Nominated as one of America’s best-loved novels by PBS’s The Great American Read
How shall we begin?
This is the story of a book called The Hitchhiker’s Guide to the Galaxy—not an Earth book, never published on Earth and, until the terrible catastrophe occurred, never seen or even heard of by any Earthman. Nevertheless, a wholly remarkable book.
This is the story of The Hitchhiker’s Guide to the Galaxy, a number-one best seller in England, a weekly radio series with millions of fanatic listeners, and soon to be a television spectacle on both sides of the Atlantic Ocean.
This is the story of Arthur Dent, who, secnds before Earth is demolished to make way for a galactic freeway, is plucked off the planet by his friend, Ford Prefect, who has been posing as an out-of-work actor for the last fifteen years but is really a researcher for the revised edition of The Hitchhiker’s Guide to the Galaxy. Together they begin a journey through the galaxy aided by quotes from The Hitchhiker’s Guide to the Galaxy, with the words don’t panic written on the front. (“A towel is about the most massively useful thing an interstellar hitchhiker can have.”)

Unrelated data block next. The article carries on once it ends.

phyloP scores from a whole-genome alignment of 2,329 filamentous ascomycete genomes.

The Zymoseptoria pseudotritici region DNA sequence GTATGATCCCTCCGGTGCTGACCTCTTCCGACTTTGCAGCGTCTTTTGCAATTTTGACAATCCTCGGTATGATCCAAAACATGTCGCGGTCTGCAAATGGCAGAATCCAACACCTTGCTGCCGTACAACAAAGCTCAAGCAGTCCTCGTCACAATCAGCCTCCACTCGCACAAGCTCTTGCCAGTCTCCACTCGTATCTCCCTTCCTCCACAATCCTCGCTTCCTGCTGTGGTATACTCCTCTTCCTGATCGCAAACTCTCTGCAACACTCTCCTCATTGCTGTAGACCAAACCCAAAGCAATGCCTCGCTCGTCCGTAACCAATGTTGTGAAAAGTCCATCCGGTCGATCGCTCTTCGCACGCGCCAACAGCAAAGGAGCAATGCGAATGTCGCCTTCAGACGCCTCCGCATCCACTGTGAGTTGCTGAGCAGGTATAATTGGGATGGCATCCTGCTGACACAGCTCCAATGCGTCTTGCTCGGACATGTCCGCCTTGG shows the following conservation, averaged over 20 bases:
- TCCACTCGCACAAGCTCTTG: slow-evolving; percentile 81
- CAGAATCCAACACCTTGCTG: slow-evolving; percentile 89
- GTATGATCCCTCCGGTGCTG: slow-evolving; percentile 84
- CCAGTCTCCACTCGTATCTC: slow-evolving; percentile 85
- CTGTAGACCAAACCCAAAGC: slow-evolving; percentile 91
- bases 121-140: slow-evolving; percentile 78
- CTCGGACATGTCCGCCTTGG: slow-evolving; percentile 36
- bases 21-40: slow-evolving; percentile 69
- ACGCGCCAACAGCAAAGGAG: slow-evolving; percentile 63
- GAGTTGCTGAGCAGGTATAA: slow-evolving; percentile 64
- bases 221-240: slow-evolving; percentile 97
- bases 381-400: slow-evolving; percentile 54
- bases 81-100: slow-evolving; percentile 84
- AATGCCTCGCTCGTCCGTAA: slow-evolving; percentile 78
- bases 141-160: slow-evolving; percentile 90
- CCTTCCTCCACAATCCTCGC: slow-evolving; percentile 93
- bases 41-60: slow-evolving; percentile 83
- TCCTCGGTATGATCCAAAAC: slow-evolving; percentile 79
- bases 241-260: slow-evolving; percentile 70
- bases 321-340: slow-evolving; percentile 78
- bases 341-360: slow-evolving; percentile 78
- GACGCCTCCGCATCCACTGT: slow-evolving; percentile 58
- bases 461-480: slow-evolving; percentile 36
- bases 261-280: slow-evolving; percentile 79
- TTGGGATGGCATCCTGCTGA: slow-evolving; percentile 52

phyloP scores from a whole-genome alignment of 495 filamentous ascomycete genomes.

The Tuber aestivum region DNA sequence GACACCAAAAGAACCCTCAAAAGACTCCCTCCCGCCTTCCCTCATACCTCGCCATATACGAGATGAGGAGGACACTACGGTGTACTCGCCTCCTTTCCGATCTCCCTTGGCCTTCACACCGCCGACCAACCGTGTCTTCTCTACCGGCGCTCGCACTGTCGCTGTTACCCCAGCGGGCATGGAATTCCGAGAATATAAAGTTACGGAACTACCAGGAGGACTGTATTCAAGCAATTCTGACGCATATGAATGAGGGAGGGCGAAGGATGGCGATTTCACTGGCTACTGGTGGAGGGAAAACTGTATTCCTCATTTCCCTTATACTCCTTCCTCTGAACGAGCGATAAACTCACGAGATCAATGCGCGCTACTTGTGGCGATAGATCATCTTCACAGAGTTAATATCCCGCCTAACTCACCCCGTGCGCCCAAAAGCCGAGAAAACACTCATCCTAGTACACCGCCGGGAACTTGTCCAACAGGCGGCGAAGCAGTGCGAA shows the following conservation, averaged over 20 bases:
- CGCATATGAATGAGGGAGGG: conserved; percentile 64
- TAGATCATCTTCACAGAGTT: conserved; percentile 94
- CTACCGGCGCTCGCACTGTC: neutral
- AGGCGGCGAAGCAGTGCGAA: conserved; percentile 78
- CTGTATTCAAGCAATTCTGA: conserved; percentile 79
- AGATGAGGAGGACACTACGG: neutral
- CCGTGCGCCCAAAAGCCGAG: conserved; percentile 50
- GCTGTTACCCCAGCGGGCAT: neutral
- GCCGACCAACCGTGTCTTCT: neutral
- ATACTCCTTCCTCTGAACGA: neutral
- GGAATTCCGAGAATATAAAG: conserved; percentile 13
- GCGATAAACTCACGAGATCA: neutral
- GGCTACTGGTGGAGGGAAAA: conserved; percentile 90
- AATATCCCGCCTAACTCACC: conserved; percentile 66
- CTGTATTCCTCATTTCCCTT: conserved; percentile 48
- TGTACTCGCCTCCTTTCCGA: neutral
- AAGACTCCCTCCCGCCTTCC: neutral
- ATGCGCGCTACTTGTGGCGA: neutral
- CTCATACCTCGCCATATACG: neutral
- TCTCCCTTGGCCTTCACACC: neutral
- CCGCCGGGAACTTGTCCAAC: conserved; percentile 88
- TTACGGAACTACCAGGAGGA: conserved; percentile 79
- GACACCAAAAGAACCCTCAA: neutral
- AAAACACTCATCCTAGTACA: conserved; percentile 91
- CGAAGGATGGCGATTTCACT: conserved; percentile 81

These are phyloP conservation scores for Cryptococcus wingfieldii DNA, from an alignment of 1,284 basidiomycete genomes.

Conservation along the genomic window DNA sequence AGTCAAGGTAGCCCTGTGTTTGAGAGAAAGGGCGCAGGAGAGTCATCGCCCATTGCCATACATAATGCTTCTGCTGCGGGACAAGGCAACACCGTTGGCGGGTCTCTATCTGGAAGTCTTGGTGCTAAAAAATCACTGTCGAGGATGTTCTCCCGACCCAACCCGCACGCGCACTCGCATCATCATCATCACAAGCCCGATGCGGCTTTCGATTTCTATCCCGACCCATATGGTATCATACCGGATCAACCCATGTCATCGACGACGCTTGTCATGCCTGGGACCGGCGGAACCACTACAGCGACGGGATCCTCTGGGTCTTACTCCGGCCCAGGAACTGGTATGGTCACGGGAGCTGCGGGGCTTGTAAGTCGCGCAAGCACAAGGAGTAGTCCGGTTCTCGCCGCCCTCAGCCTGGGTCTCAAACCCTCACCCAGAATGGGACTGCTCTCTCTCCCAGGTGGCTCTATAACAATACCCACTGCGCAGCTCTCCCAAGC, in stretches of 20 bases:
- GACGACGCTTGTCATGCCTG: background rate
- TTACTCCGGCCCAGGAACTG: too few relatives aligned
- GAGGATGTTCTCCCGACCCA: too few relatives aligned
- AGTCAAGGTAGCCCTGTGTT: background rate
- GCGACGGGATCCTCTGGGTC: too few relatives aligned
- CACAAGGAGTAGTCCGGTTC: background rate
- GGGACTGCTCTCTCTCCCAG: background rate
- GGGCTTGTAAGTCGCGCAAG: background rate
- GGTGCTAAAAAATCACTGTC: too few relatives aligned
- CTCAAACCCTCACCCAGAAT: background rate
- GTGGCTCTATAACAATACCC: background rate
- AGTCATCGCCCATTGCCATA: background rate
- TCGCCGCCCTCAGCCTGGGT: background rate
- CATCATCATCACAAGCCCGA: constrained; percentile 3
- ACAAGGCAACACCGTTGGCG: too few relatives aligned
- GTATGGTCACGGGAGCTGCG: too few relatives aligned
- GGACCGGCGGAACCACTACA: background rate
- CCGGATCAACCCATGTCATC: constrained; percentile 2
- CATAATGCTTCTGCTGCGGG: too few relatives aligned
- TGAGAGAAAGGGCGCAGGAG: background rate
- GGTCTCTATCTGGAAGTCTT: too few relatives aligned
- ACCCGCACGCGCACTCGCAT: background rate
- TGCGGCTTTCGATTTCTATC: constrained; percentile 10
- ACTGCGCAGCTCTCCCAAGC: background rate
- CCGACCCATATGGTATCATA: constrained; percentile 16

In their travels they meet:
•Zaphod Beeblebrox—the two-headed, three-armed ex-hippie and totally out-to-lunch President of the Galaxy
•Trillian—Zaphod’s girl friend, formerly Tricia McMillan, whom Arthur once tried to pick up at a cocktail party
•Marvin—a paranoid android, a brilliant but chronically depressed robot
•Veet Voojagig—former graduate student obsessed with the disappearance of all the ballpoint pens he bought over the years
To find the answers to these burning questions: Why are we born? Why do we die? And why do we spend so much time in between wearing digital watches? read The Hitchhiker’s Guide to the Galaxy. But remember . . . don’t panic, and don’t forget to bring a towel.
About the Author
Douglas Adams was born in 1952 and educated at Cambridge. He was the author of five books in the Hitchhiker’s Trilogy, including The Hitchhiker’s Guide to the Galaxy; The Restaurant at the End of the Universe; Life, the Universe and Everything; So Long, and Thanks for All the Fish; and Mostly Harmless. His other works include Dirk Gently’s Holistic Detective Agency; The Long Dark Tea-Time of the Soul; The Meaning of Liff and The Deeper Meaning of Liff (with John Lloyd); and Last Chance to See (with Mark Carwardine). His last book was the bestselling collection The Salmon of Doubt, published posthumously in May 2002.